The artistic research project's exhibition at the British Ceramics Biennial, showing site-specific responses to the post-industrial landscape of Stoke-on-Trent at the Original Spode factory site, Stoke-on-Trent, UK
Pre-opening Friday September 27th, 14:00 - 17:00.
Press preview: Thursday September 26 3pm and Friday September 27 10am or by appointment.
Neil Brownsword, tel: +44 7758645450 mail: firstname.lastname@example.org
Anne Helen Mydland, tel: +47 47243995 mail: email@example.com
The exhibition will run from the 27th of September to the 10th of November as a part of the British Ceramics Biennial (BCB) 2013, and is part of a artistic research project initiated by Bergen Academy of Art and Design. Norway (KHiB), and partner institutions.
"Topographies of the Obsolete: Vociferous Void" is the first major exhibition of the on-going artistic research project "Topographies of the Obsolete: Exploring the Site Specific and Associated Histories of Post-Industry". Engaging 32 international artists, with multi disciplinary approaches in affiliation with 5 institutions, the exhibition investigates the remnants and post-industrial ruin of the original Spode factory site. The industrial architecture spans from the 18th to the 20th century, with vast production halls, design studios, show rooms, smaller workshops, backyards/courtyards, and alleyways, offices, shops, mould stores, cellars and attics. The artists have encountered extreme dereliction with the forces of nature reclaiming the building, alongside more well kept, ordered, and attended areas. The result is a selection of works made on site, in spaces which have been previously closed to the public. During three residencies over the past year, the exhibition and project maps the site through various media and artistic strategies that encompass object appropriation and re-contextualisation, architectural intervention, lens-based work and performative gesture.
The exhibition is curated by Professors Anne Helen Mydland and Neil Brownsword, from Bergen Academy of Art and Design (KHiB) Norway, as a major exhibition element to the 2013 British Ceramics Biennial, hosted at the original Spode Works. The exhibition's concept explores 'ceramics/clay as subject' through a range of interdisciplinary practices which will question and examine interconnected themes including the contemporary ruin, the socio-economics of post-industry, the globalized landscape of ceramics and the artist as archivist/archaeologist. The exhibition deals with the physical site itself, and the human presence, history and individual and collective memory that constitute this place.
Kerstin Abraham (GER), Karin Linnèa Blomgren (SE), Margrethe Kolstad Brekke (NO), Andrew Brown (UK), Chloë Brown (UK), Neil Brownsword (UK), Andreas Fabian (GER), Tina Gibbs (UK), Karen Harsbo (DK), Gwen Heeney (UK), Camilla Holm Birkeland (NO), Sofie Holten (DK), Lena Kaapke (GER), KELLY/MARHAUG (UK/NO), Richard Launder & Julia Collura (UK/USA), Danica Maier (USA), Morten Modin (DK), Anne Helen Mydland (NO), Heidi Nikolaisen (NO), Sabine Popp (GER), Toril Redalen (NO), Tone Saastad (NO), Johan Sandborg (NO), Erna Skúladóttir (IS), Caroline Slotte (FIN), Anne Stinessen (NO), Øyvind Suul (NO), Corrina Thornton (UK), Númi Thorvarsson (IS)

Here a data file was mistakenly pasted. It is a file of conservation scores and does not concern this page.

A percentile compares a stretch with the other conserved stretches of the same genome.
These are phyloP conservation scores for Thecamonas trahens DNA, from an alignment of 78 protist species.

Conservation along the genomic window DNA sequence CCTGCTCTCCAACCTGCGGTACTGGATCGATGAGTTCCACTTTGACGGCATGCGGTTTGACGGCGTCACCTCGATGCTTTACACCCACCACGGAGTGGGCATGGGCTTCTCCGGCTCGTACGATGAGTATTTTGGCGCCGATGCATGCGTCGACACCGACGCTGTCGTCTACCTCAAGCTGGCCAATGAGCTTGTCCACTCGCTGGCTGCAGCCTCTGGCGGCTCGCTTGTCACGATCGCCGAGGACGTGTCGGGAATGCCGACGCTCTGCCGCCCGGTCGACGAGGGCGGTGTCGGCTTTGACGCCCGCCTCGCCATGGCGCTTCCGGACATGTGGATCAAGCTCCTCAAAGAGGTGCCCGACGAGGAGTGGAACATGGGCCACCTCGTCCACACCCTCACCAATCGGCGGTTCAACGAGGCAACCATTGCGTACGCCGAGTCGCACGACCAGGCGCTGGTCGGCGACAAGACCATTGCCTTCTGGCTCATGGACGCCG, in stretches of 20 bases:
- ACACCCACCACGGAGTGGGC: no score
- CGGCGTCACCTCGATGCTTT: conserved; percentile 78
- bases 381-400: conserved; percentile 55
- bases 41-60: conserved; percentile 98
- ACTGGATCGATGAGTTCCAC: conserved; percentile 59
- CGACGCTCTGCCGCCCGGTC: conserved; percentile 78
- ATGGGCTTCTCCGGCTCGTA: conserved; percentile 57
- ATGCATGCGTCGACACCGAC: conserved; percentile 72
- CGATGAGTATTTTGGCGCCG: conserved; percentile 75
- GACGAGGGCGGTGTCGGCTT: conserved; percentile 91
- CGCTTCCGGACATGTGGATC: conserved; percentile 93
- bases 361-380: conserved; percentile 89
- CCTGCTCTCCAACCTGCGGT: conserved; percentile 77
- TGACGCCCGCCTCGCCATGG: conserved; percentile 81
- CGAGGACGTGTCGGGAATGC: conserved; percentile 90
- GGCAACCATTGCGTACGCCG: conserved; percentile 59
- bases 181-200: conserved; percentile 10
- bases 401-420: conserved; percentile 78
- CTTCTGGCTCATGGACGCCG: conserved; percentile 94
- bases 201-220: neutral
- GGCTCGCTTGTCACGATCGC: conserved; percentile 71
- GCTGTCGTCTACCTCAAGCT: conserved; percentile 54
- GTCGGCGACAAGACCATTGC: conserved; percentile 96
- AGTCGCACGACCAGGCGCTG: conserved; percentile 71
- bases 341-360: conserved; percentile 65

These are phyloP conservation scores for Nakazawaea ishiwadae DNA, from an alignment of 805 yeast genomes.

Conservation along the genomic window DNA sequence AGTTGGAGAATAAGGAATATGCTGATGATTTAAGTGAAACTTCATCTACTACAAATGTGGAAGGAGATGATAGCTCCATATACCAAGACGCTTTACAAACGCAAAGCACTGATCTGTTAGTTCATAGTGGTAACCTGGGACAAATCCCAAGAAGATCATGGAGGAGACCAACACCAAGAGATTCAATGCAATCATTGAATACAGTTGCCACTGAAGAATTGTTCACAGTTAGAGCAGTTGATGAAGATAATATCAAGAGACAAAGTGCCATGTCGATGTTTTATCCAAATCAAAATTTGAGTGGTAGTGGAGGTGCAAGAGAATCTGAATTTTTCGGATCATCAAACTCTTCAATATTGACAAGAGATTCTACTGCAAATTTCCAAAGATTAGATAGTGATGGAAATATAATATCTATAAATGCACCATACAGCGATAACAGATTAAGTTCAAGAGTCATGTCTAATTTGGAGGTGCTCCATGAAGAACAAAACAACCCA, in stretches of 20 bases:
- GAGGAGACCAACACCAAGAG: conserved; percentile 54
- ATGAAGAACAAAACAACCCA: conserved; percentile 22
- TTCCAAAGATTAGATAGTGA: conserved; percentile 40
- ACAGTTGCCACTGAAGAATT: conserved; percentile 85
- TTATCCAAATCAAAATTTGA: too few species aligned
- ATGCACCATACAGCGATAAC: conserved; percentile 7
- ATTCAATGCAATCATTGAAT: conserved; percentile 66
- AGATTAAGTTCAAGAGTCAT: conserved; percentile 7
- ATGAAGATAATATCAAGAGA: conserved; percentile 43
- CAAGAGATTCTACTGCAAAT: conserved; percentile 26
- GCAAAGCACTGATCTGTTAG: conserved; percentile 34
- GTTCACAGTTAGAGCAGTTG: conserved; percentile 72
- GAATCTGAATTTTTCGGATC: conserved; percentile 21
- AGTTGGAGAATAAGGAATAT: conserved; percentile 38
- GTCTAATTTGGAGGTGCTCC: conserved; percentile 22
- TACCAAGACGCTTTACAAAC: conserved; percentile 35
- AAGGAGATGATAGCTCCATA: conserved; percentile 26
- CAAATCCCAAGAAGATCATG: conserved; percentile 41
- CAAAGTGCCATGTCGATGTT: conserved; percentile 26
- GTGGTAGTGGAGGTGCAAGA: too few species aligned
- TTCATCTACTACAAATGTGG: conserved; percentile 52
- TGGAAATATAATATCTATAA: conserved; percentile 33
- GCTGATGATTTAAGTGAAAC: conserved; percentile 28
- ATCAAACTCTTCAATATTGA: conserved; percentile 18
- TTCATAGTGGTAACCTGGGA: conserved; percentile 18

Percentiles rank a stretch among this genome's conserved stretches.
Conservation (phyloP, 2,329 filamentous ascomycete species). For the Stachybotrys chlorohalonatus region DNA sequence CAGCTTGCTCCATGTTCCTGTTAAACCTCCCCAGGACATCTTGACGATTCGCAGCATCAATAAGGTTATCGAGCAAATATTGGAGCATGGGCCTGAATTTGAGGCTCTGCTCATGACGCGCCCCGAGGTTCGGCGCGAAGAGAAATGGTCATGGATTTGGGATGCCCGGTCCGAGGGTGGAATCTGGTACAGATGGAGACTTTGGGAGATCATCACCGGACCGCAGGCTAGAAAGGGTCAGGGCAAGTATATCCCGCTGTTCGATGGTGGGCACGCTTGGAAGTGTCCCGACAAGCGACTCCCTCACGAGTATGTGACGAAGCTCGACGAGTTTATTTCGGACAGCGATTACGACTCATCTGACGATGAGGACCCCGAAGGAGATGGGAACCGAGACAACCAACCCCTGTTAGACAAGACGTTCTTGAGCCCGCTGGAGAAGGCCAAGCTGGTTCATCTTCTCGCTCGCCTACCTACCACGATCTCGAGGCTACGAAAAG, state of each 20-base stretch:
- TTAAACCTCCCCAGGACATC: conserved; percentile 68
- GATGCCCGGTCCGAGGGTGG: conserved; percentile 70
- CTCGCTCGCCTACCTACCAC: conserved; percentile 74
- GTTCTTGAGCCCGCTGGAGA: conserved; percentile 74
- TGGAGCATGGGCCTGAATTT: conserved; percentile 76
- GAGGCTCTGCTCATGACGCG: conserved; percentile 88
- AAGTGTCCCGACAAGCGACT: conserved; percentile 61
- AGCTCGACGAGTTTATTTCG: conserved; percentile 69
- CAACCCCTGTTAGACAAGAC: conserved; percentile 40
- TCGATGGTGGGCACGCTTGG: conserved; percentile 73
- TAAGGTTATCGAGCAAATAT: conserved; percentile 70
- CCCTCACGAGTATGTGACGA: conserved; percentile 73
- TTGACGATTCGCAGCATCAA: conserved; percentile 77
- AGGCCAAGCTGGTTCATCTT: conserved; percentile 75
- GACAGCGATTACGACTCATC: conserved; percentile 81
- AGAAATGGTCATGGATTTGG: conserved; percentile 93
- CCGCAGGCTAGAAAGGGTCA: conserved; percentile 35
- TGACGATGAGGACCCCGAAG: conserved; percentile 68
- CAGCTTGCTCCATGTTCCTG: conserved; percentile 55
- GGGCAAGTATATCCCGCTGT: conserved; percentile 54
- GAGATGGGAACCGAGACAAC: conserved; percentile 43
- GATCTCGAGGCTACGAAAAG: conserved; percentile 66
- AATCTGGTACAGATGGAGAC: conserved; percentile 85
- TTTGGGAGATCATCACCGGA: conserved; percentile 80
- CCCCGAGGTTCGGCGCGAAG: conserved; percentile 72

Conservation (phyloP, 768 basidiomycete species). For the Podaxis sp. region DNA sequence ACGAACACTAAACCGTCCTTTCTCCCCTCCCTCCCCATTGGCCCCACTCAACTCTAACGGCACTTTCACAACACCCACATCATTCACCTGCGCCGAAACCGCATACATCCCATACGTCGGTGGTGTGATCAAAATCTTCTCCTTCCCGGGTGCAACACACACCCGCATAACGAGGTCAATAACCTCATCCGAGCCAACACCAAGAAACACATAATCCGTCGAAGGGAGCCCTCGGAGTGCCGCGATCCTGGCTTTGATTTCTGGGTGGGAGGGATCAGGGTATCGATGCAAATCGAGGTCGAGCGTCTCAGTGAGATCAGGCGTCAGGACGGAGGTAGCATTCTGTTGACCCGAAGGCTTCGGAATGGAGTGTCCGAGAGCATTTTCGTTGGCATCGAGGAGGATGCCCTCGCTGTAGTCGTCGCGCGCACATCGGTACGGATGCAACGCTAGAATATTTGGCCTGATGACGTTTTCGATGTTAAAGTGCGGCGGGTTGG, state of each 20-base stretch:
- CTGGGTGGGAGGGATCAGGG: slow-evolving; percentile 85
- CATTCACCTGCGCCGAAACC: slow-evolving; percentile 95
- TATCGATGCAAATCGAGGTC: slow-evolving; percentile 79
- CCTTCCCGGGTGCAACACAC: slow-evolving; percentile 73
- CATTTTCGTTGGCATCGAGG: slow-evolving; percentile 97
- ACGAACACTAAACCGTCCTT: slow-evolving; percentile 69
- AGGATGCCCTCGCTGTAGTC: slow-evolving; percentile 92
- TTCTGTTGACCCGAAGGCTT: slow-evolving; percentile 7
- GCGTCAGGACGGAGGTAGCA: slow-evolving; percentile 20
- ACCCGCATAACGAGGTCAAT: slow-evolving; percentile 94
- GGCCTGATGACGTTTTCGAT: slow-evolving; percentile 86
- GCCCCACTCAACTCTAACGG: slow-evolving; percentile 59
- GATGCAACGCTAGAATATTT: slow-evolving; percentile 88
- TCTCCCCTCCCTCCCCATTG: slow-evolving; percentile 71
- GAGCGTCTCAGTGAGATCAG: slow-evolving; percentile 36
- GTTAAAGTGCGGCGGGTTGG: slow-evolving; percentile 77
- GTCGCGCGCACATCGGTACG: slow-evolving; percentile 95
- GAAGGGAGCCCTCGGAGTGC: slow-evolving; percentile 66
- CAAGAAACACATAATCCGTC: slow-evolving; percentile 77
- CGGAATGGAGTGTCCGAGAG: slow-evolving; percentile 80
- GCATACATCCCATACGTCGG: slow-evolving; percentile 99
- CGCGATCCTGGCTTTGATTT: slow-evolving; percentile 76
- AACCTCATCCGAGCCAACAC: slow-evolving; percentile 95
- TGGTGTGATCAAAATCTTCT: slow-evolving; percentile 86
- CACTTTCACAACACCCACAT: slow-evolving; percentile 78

View map here
With the industrialisation of ceramics during the eighteenth century, systems of segregated labour brought about a phenomenal concentration of specialist skills and knowledge to specific regions of North Staffordshire. By 1800 the Six Towns of Stoke-on-Trent paralleled China as a world centre for ceramic production. Paradoxically, recent decades have seen centuries of this cultivated expertise being relocated to the Far East. Company investment in advanced production technology has further contributed to a massive reduction of an indigenous work force and the closure/demolition of once prevalent sites of historic manufacture. In 1948 around 79,000 were employed in the North Staffordshire ceramics industry; the figure now sits at just over 6000. In the current economic climate of rapid change, outsourcing, and innovation, the loss of traditional industry and skills is a matter of widespread public interest and concern.
The Spode factory, situated in the city centre of Stoke-on-Trent, once a keystone of the city's industrial heritage, which operated upon its original site for over 230 years, was one of many world-renowned brands that have since fallen into administration. In 2008 its Church Street factory closed, with most of its production infrastructure and contents left intact. Amongst Spode's contributions to ceramic history is the perfection of the under-glaze blue printing process and the invention and development of Fine Bone China. The factory's industrial architecture dates from the 1760's to the late 1980's, with spaces associated with all aspects of the design, manufacture, retail, and administration in close geographical proximity.
The artistic research project "Topographies of the Obsolete" is initiated by Professors Neil Brownsword and Anne Helen Mydland, Bergen Academy of Art and Design (KHiB), in collaboration with partner institutions in Denmark, Germany and the UK. The main collaborative partner is the British Ceramics Biennial, who invited KHiB to work at the original Spode ceramics factory site in Stoke on Trent, to develop an artistic response for the Biennial in 2013. More than 40 international artists have participated in this project with a programme of seminars, publications and exhibitions. Three residencies have accumulated individual artistic projects fromwhich the overriding project has developed.
The project is on-going until 2015, and is funded by The Norwegian Artistic Research Programme, Bergen Academy of Art and Design (KHiB), and partner institutions; The Royal Danish Academy of Art; Muthesius Kunsthochsule, Kiel; Bucks New University, Nottingham Trent University, Sheffield Hallam New University and Newcastle University.